Look at what you’re already doing, and the control measures you already have in place. Ask yourself:

  • Can I get rid of the hazard altogether?
  • If not, how can I control the risks so that harm is unlikely?

Some practical steps you could take include:

  • Trying a less risky option
  • Preventing access to the hazards
  • Organising work to reduce exposure to the hazard
  • Issuing protective equipment
  • Providing welfare facilities such as first aid and washing facilities
  • Involving and consulting workers

 

4. Record Your Significant Findings

Make a record of your significant findings – the hazards, how people might be harmed by them and what you have in place to control the risks.

Any paperwork you produce should help you to communicate and manage the risks in your business. For most people this does not need to be a big exercise – just note the main points down about the significant risks and what you concluded.

An easy way to record your findings is to use HSE’s risk assessment template

A risk assessment must be ‘suitable and sufficient’, ie it should show that:

  • A proper check was made
  • You asked who might be affected
  • You dealt with all the obvious significant hazards, taking into account the number of people who could be involved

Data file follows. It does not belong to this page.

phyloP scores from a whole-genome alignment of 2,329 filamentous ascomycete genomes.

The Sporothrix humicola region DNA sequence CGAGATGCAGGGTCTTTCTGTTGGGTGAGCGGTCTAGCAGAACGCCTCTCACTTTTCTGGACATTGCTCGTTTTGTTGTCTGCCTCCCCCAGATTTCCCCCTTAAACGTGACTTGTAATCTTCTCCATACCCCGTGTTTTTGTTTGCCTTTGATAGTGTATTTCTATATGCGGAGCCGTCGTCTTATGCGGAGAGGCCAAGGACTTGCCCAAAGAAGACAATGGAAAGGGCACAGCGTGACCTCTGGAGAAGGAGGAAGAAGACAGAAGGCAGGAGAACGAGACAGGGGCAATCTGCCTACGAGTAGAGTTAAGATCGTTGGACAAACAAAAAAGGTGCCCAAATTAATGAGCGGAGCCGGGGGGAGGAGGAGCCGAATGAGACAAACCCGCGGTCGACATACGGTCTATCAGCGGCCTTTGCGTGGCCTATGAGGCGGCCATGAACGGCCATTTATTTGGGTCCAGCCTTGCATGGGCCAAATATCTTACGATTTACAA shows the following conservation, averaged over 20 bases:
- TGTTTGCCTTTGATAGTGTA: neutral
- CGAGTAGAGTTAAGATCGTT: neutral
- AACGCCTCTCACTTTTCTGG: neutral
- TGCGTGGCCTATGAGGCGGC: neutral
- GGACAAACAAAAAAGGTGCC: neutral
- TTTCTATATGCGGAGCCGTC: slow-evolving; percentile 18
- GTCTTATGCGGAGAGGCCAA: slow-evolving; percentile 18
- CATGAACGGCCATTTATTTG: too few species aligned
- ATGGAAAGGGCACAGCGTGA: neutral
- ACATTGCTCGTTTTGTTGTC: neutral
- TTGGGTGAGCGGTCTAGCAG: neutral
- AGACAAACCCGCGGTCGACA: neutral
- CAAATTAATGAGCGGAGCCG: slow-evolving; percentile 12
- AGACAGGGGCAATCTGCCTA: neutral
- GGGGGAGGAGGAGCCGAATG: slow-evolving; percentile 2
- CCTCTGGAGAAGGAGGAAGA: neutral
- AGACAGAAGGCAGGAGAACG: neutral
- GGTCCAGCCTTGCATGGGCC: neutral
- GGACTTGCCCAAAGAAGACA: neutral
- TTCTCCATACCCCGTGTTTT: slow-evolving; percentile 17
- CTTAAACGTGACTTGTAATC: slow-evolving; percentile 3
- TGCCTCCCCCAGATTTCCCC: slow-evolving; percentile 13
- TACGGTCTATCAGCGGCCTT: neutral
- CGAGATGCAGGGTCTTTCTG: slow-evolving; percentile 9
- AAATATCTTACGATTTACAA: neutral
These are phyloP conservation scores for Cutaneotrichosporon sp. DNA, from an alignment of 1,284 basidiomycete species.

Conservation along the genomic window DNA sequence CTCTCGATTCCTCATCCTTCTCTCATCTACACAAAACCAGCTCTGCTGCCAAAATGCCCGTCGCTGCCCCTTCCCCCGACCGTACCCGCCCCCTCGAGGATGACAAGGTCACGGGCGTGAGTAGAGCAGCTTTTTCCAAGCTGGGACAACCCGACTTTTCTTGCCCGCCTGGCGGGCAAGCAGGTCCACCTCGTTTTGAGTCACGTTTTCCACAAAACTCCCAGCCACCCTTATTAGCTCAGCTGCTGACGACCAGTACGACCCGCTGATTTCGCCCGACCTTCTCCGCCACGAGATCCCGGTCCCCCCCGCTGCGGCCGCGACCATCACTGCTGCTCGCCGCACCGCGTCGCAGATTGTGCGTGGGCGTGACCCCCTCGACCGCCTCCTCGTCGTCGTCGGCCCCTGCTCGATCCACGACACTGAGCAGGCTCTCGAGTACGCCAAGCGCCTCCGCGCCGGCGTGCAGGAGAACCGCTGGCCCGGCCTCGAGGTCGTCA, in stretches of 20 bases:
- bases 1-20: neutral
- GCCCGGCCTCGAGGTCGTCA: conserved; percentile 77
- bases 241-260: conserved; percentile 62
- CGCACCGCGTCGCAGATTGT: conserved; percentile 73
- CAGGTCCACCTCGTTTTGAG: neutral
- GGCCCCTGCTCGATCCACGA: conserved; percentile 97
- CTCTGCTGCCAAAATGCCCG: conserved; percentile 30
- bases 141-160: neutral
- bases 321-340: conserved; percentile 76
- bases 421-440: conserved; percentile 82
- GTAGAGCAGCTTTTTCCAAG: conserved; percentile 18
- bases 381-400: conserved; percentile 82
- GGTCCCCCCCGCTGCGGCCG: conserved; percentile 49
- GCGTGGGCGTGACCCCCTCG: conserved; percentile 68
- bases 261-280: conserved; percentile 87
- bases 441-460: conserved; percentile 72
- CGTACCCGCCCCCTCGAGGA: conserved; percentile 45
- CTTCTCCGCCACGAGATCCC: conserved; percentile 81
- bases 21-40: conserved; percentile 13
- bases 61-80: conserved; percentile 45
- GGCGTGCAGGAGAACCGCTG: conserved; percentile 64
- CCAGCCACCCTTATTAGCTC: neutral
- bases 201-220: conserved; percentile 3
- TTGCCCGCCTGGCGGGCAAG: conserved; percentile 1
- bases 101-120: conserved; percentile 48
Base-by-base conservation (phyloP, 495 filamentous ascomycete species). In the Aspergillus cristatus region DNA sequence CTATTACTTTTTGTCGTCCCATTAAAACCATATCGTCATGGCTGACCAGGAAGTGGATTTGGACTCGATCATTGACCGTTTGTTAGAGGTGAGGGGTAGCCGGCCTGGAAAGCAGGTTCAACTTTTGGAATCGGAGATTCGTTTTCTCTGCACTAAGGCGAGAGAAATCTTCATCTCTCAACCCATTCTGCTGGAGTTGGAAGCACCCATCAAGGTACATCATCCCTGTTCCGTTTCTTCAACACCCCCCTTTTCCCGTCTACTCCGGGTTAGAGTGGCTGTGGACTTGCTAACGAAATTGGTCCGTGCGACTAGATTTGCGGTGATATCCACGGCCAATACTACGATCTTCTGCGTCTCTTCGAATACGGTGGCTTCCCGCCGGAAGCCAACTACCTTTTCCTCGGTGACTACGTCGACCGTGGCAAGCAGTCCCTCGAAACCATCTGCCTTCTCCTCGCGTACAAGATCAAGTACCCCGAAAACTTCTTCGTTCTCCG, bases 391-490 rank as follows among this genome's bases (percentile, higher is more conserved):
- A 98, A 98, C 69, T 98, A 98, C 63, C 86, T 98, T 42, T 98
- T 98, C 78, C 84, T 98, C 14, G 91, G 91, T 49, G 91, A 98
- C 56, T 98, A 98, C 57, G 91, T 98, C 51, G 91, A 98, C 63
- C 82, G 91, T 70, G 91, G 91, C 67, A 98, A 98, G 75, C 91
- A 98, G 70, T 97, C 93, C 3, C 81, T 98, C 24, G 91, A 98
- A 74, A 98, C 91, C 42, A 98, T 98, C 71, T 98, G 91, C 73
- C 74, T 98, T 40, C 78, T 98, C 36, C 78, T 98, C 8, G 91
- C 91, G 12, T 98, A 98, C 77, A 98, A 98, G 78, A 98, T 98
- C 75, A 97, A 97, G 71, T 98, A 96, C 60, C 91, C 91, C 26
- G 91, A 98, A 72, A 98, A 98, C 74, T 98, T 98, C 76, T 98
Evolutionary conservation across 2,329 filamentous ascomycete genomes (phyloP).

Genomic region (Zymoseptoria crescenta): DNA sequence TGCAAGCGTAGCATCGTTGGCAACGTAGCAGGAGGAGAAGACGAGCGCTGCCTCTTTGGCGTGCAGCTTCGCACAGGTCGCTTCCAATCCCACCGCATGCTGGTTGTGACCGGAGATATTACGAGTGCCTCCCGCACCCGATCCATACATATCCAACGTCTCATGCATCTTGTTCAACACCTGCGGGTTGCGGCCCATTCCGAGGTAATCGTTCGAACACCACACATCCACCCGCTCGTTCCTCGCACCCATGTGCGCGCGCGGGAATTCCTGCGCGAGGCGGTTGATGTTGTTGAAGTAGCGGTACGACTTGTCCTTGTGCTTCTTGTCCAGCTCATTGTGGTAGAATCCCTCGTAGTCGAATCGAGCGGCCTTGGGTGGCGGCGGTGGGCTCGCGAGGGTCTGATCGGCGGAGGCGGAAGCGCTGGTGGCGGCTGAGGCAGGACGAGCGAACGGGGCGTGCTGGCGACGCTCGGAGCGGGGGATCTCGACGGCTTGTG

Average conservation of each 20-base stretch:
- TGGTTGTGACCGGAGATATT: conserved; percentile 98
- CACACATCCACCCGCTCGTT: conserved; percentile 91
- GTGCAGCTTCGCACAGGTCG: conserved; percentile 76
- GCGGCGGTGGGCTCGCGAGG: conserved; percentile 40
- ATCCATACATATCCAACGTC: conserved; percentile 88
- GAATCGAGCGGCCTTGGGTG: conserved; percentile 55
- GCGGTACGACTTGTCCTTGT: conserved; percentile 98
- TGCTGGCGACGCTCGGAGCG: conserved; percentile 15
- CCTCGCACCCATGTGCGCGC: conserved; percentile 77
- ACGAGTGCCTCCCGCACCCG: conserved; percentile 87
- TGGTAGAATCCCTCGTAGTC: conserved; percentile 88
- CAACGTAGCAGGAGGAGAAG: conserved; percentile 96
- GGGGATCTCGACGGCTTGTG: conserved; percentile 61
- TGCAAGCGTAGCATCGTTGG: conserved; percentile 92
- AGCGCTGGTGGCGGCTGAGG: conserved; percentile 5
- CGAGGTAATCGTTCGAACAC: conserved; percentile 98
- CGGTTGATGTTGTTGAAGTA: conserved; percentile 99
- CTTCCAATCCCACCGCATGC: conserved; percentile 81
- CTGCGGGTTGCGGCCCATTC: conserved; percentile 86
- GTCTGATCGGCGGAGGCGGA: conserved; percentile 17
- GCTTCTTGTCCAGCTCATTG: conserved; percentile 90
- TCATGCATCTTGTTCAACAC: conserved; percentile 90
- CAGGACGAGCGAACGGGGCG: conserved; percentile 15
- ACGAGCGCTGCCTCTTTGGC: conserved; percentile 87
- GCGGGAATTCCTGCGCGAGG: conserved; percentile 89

• The precautions are reasonable, and the remaining risk is low
  • You involved your employees or their representatives in the process

If your risk assessment identifies a number of hazards, you need to put them in order of importance and address the most serious risks first.

Identify long-term solutions for the risks with the biggest consequences, as well as those risks most likely to cause accidents or ill health.
You should also establish whether there are improvements that can be implemented quickly, even temporarily, until more reliable controls can be put in place.

 

5. Review Your Assessment And Update If Necessary

Workplaces change and updated. Whether that be new equipment, substances or procedures, these changes can lead to new hazards.

It therefore makes sense to review your workplace hazards on an ongoing basis.

Look at your risk assessment again and ask yourself:

  • Have there been any significant changes?
  • Are there improvements you still need to make?
  • Have your workers spotted a problem?
  • Have you learnt anything from accidents or near misses?

Make sure your risk assessment stays up to date.

toolbox talks

 

For extra learning materials on this topic follow this link to the Review Assignments with Q&A.

 

If you want to know more about what training Safety Training Scotland provide contact us here.